In Roper v. Simmons (2005), the court took a different tack: Since a majority of death-penalty states allowed for the execution of 16- and 17-year-olds, Justice Kennedy could not argue that a national consensus opposed it; he therefore turned instead to "foreign sources" and invalidated the juvenile death penalty because inconsistent with international norms.
As Scalia's dissent trenchantly observed, Kennedy's selective invocation of foreign sources was not "reasoned decision-making" but "sophistry." If invocation of foreign sources was sufficient to ban the juvenile death penalty, it would also be sufficient to affirm greater restrictions on abortion — something Kennedy found anathema.
Roper was met with ridicule, so this time, Kennedy skipped references to state legislation and foreign sources and pronounced that the court, by its "own independent judgment," could identify a national consensus.
So why did the court simply ignore the Congress' expression of a contemporary national consensus? The simple answer: Kennedy was unaware of Congress' action. He hadn't done his homework!
When word of his hugely embarrassing oversight surfaced on a military law blog, the reaction of Jeffrey Fisher, the defendant's attorney, was to blame not the court but the Justice Department: "We figured if somebody in the government thought otherwise, we'd hear about it."
But herein lies the rub: When the court acts as a legislative body (as a prospective, societywide policymaker) and not as a traditional court of law (as a retrospective, specific grievance-resolver), it must do the same heavy lifting that legislators do.
It must conduct public hearings inviting all interested parties to testify and bring to its attention relevant facts needed to legislate well. It must replace its law clerks with legislative assistants and policy analysts. It must become a full-fledged legislative body employing all the resources and staff necessary to determine how best to deal with the policy issues it addresses.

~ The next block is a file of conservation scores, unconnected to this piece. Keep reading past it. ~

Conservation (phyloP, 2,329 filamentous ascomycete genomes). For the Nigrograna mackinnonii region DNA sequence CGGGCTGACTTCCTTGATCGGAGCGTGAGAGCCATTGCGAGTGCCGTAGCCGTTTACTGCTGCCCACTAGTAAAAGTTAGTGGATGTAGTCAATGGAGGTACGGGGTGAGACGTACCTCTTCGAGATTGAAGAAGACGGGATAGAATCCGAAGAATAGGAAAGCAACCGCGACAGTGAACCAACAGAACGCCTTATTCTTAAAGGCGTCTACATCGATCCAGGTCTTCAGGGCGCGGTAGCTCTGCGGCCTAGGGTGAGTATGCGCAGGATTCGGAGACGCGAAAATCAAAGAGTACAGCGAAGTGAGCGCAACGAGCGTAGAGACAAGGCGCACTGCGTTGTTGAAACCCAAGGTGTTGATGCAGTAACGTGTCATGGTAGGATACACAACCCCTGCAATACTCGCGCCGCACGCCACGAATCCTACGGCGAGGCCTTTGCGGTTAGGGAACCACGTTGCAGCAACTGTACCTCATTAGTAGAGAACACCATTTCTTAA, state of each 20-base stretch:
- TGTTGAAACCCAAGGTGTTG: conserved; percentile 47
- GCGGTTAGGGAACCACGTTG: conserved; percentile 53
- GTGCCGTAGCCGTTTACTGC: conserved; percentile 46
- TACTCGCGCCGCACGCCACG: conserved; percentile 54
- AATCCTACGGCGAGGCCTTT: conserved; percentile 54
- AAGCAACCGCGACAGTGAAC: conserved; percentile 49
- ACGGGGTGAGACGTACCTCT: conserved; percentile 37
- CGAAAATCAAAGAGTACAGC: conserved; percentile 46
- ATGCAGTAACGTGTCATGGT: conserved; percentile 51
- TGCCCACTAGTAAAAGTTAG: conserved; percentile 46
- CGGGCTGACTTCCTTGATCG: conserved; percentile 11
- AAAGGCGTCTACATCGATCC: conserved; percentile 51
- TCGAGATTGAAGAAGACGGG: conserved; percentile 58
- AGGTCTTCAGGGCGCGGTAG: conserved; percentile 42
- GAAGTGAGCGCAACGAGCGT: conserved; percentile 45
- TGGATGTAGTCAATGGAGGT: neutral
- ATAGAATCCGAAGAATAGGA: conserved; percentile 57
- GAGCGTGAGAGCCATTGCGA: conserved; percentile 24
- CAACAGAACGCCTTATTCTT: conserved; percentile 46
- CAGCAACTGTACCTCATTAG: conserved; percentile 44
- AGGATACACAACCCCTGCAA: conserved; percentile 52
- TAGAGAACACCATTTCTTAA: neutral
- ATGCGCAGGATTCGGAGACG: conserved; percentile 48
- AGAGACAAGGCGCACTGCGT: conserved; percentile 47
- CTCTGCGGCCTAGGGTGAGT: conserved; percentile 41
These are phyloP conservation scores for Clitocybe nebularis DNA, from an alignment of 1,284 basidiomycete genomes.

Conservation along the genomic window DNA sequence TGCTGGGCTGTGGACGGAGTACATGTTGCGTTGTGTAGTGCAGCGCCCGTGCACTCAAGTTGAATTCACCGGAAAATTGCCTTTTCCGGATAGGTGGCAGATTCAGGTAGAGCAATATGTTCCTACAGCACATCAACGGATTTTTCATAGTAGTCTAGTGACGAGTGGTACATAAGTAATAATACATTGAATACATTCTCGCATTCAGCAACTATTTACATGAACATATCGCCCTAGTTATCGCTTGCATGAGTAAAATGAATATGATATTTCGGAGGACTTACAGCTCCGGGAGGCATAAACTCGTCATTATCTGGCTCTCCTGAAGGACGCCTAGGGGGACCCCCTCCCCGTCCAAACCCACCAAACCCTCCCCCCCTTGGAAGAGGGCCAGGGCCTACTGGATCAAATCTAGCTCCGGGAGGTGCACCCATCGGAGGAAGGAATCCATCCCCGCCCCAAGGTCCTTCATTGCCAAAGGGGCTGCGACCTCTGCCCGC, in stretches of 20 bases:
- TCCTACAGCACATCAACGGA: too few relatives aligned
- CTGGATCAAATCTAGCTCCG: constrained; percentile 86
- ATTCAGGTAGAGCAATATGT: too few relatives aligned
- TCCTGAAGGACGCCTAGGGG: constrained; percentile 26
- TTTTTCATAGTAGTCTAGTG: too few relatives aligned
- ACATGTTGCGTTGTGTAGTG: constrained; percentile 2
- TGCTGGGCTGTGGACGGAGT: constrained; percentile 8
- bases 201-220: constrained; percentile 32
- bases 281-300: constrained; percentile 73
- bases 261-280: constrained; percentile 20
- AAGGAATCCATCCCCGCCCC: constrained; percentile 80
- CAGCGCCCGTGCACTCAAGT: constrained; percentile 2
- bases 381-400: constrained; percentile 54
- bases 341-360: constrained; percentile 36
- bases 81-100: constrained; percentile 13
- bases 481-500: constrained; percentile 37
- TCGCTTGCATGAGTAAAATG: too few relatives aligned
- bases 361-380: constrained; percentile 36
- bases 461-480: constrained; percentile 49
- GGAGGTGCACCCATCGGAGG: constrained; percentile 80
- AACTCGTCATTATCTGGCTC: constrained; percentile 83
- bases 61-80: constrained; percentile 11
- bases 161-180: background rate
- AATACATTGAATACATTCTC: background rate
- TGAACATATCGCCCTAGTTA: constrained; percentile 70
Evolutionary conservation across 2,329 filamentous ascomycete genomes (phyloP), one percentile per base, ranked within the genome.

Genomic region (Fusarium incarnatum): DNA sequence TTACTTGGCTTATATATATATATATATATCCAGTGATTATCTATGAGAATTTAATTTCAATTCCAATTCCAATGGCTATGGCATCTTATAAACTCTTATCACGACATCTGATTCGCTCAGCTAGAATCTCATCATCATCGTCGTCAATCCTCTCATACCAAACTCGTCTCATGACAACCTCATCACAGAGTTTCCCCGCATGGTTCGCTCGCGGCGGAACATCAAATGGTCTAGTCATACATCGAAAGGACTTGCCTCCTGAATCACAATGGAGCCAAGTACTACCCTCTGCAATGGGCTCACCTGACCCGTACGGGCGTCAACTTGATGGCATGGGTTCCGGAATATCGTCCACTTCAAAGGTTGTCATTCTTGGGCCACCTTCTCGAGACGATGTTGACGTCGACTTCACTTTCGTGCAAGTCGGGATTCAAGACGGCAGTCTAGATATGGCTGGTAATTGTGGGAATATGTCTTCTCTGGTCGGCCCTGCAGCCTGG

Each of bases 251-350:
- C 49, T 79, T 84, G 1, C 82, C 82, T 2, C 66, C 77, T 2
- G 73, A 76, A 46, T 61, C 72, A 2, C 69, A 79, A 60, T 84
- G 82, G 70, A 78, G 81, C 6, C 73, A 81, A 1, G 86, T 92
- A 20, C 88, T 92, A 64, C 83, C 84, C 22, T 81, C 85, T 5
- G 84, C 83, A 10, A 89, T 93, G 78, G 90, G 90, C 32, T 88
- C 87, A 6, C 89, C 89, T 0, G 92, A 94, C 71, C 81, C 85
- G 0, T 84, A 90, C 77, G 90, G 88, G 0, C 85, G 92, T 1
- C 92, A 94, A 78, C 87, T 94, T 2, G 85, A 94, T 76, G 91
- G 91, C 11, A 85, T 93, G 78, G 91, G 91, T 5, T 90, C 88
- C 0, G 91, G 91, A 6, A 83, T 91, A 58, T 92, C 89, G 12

But wait! We already have such a legislative body — the Congress. And if we don't like the answers it gives, we can vote the rascals out. Not so with life-tenured justices. Why does the court want to be the legislative branch, when the Constitution clearly assigns that duty to the Congress?
Sake Of The Nation
Why, indeed, given what the same Kennedy said in Boumediene v. Bush, the controversial end-of-term Guantanamo Bay case, concerning separation of powers and the importance of each branch performing its constitutionally authorized function. The answer is simple: judicial arrogance.
Old, out-of-touch, unelected justices believe they know better what is good for America than Congress and can therefore identify and impose a national consensus. And when the court does, it denies it's illegitimately usurping legislative power.
As Kennedy said in Planned Parenthood v. Casey, the court need not worry about legitimacy if it is acting selflessly: "The Court's concern with legitimacy is not for the sake of the court but for the sake of the nation to which it is responsible."
In the Louisiana case, the court legitimately usurped Congress' power because it was "for the sake of the nation." Kennedy sounds like your run-of-the-mill, bloviating politician. They always cloak self-interested motivations in high-minded justifications like "we need to do this for the children." Or in this case, the rapists of children.
Rossum is the Salvatori Professor of Political Philosophy and American Constitutionalism at Claremont McKenna College and the author of "Antonin Scalia's Jurisprudence: Text and Tradition" (University Press of Kansas, 2006).